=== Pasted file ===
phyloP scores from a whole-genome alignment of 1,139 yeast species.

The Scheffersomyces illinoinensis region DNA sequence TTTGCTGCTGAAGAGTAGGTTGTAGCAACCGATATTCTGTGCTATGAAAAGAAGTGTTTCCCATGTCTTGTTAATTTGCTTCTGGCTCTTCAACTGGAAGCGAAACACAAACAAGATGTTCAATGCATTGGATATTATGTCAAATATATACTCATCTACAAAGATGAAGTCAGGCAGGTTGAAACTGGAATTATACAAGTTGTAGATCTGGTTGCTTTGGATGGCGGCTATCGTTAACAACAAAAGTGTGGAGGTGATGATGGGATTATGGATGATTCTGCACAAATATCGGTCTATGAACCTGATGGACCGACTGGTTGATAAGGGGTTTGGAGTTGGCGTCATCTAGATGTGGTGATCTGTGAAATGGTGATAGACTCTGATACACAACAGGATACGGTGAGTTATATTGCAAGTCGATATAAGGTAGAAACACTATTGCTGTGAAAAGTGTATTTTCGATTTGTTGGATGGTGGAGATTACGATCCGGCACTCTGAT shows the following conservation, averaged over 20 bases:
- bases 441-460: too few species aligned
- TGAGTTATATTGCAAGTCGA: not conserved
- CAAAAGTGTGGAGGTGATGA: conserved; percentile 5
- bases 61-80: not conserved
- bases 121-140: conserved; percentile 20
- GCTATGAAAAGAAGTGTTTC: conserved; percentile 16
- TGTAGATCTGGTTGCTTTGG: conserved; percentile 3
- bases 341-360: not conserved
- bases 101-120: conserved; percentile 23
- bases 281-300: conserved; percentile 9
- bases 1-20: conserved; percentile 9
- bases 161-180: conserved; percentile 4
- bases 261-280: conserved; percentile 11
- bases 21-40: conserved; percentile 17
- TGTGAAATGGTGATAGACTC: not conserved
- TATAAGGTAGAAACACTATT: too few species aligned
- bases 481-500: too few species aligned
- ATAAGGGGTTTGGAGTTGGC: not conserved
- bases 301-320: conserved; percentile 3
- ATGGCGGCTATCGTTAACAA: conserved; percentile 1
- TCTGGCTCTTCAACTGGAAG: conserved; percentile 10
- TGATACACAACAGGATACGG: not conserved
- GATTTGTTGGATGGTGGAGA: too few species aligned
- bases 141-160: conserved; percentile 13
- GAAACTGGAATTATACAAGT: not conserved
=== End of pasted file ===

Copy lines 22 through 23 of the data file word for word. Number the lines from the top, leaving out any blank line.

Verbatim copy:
- ATGGCGGCTATCGTTAACAA: conserved; percentile 1
- TCTGGCTCTTCAACTGGAAG: conserved; percentile 10